Read If I Could Fly Online

Authors: Jill Hucklesby

If I Could Fly

 

 

Breathe. Stand still. Blend in. Don’t cough. Shhh, heart. Don’t beat so loud . . .

JILL HUCKLESBY

EGMONT

We bring stories to life

If I Could Fly
First published 2011
by Egmont UK Limited
239 Kensington High Street
London W8 6SA

Text copyright © 2011 Jill Hucklesby

The moral rights of the author have been asserted

First e-book edition 2011
ISBN 978 17803 1001 5

www.egmont.co.uk

A CIP catalogue record for this title is available from the British Library

All rights reserved. No part of this publication may be reproduced, distributed, or transmitted in any form or by any means, or stored in a database or retrieval system, without the prior written permission of the publisher.

Contents

Title Page

Copyright

Dedication

Chapter One

Chapter Two

Chapter Three

Chapter Four

Chapter Five

Chapter Six

Chapter Seven

Chapter Eight

Chapter Nine

Chapter Ten

Chapter Eleven

Chapter Twelve

Chapter Thirteen

Chapter Fourteen

Chapter Fifteen

Chapter Sixteen

Chapter Seventeen

Chapter Eighteen

Chapter Nineteen

Chapter Twenty

Chapter Twenty-one

Chapter Twenty-two

Chapter Twenty-three

Chapter Twenty-four

Chapter Twenty-five

Chapter Twenty-six

Chapter Twenty-seven

Chapter Twenty-eight

Chapter Twenty-nine

Chapter Thirty

Chapter Thirty-one

Chapter Thirty-two

Chapter Thirty-three

Chapter Thirty-four

Meet Jill Hucklesby

About the Publisher

Chapter One

Thud
and
thud
and stones and blood in mouth and mud and moon and stars and spikes of corn and trackies ripped and ribs on fire; ice sweat on neck and chest and spine and ache in calves and arms and eyes wide open, dry and cracked but dropping tears; there is no sound but feet, the snap of sticks, the rasp of autumn air in lungs, a pumping pulse of pain. Must keep the rhythm.

Om mani padme hum. Om mani padme hum.

Stream to cross, a leap, a thump, a bank to climb, a clutch at grass, a stile with broken step; the wood is wet with heavy dew and, here, a tarmac road to nowhere. Take me there. Please take me there. A place to hide, a space that’s safe. My heart is pounding in my ears, a drum, a march, must stay in step, must hide my face in case they come, push my hair inside my hoody, keep
my head down, sprint and jog and sprint and jog.

No air . . . a stitch . . . a searing cramp. Eyes scan for cover. Beyond the hedge, a field, a tree with roots like fat man’s legs a hundred metres up a slope, so thrust and push and elbows punch and eat the distance like it is the longest bacon sandwich in the world and munch and munch and holy mangoes! Made it.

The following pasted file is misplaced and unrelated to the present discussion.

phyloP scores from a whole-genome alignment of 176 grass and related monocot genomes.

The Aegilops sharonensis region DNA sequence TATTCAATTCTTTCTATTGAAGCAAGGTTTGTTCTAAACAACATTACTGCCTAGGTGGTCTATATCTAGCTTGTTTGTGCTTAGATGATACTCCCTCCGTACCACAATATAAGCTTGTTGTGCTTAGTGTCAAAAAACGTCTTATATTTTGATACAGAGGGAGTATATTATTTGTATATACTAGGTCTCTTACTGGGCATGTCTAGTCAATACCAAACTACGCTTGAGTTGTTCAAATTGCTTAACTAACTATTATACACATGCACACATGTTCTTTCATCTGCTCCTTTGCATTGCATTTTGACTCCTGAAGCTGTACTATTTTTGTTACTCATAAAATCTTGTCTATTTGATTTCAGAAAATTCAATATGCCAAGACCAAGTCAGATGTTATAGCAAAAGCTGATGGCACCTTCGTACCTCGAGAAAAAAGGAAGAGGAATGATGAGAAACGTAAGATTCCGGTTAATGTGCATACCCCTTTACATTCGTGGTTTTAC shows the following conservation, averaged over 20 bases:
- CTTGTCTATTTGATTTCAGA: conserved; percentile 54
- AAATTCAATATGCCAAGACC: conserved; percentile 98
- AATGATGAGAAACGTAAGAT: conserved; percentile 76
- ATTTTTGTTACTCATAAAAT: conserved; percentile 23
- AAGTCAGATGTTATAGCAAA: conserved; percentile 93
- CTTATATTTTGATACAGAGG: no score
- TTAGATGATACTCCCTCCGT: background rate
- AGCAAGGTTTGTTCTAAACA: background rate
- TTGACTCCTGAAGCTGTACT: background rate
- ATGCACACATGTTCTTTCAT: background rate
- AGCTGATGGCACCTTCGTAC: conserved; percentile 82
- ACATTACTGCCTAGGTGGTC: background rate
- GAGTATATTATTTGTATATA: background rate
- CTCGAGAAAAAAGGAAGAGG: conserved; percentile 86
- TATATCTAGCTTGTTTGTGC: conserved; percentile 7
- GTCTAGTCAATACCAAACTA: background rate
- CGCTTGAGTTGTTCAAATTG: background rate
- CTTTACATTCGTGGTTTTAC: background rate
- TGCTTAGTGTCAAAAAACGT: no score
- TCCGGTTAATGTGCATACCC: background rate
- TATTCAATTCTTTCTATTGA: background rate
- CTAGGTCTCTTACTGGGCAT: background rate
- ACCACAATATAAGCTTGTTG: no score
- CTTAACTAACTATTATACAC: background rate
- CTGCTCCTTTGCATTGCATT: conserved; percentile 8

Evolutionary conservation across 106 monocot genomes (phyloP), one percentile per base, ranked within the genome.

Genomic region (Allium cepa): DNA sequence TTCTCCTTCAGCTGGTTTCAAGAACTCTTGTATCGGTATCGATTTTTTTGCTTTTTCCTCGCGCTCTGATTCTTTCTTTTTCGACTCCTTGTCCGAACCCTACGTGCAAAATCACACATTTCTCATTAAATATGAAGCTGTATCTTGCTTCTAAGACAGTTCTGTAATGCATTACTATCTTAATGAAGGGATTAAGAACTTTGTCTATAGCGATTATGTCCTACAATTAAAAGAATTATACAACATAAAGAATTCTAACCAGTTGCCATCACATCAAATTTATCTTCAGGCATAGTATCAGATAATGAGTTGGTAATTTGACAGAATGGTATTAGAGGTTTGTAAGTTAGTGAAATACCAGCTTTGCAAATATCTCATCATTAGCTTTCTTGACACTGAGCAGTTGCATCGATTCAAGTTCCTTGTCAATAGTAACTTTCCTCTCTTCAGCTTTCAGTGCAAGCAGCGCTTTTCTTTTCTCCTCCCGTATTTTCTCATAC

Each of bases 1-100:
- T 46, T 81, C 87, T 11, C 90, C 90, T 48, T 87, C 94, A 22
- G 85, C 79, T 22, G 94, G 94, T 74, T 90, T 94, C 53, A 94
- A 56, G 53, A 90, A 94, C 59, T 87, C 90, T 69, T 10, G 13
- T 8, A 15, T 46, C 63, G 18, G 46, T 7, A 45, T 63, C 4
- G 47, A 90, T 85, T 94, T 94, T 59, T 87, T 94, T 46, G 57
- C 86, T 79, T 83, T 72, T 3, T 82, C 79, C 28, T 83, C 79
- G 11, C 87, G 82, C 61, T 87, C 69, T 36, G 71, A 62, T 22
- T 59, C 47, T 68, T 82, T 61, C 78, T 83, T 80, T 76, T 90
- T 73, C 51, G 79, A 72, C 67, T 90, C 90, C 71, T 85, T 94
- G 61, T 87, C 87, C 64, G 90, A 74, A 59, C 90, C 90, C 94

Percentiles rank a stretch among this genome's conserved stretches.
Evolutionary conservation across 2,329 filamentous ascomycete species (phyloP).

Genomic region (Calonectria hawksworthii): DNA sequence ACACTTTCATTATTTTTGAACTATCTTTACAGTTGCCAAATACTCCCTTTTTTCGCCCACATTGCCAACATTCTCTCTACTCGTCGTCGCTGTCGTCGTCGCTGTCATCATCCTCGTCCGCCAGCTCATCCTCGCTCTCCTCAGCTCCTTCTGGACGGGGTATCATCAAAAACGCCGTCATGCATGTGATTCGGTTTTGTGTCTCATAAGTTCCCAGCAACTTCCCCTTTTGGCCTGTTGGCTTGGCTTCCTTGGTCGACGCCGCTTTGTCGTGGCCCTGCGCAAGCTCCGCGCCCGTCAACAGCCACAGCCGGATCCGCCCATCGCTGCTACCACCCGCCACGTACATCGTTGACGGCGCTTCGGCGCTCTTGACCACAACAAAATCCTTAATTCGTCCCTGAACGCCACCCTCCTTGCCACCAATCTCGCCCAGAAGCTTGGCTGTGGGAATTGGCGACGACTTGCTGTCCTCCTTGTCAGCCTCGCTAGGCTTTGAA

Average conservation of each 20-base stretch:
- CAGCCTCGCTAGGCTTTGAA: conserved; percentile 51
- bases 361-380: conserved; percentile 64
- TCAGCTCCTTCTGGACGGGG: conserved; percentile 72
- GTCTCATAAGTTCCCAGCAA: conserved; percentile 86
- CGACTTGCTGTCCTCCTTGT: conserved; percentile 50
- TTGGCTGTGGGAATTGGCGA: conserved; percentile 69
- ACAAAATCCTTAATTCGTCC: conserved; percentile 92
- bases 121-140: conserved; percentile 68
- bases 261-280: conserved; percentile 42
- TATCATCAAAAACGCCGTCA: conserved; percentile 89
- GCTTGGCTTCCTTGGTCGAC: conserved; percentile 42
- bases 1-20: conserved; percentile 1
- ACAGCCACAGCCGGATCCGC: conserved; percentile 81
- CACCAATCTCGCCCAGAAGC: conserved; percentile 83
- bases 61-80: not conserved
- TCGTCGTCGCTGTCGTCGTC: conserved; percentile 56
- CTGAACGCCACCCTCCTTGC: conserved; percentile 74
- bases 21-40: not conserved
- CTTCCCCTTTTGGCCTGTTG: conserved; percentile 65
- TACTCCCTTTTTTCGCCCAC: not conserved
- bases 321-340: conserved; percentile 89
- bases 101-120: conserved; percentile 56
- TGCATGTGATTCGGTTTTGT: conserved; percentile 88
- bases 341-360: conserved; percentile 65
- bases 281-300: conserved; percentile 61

Breathe. Stand still. Lean against the bark. Blend in. Don’t cough. Shhh, heart. Don’t beat so loud.

I have legs of stone. I’m a fugitive, on the loose. Memories of the last few hours are a blank computer screen in ‘sleep’ mode. I should be able to rerun them, like an HD game of escape at the touch of a button, and take myself back to the beginning. But the button is broken. All I remember is running down streets and alleys, across car parks, trading estates with perfect families smiling down from tattered billboards, a playground and a dual carriageway, watched by a dozen surveillance cameras, my trainers barely touching the ground.

What am I running from?
My fist hits the gnarled wood behind me and sends an aftershock through my trembling frame. But it doesn’t shake open the part of my brain that can answer the question. All it throws back at me is the last rule of the Phoenix Feathers, the gang of free runners on my estate: the rule I had to swear to obey if I wanted to learn their secrets; an oath sealed with spit from my throat and blood from my wrist; a vow broken, my brain tells me, without letting me access the facts. I feel in my gut it’s the reason I am here, far from home, the faint taste of blood in my mouth.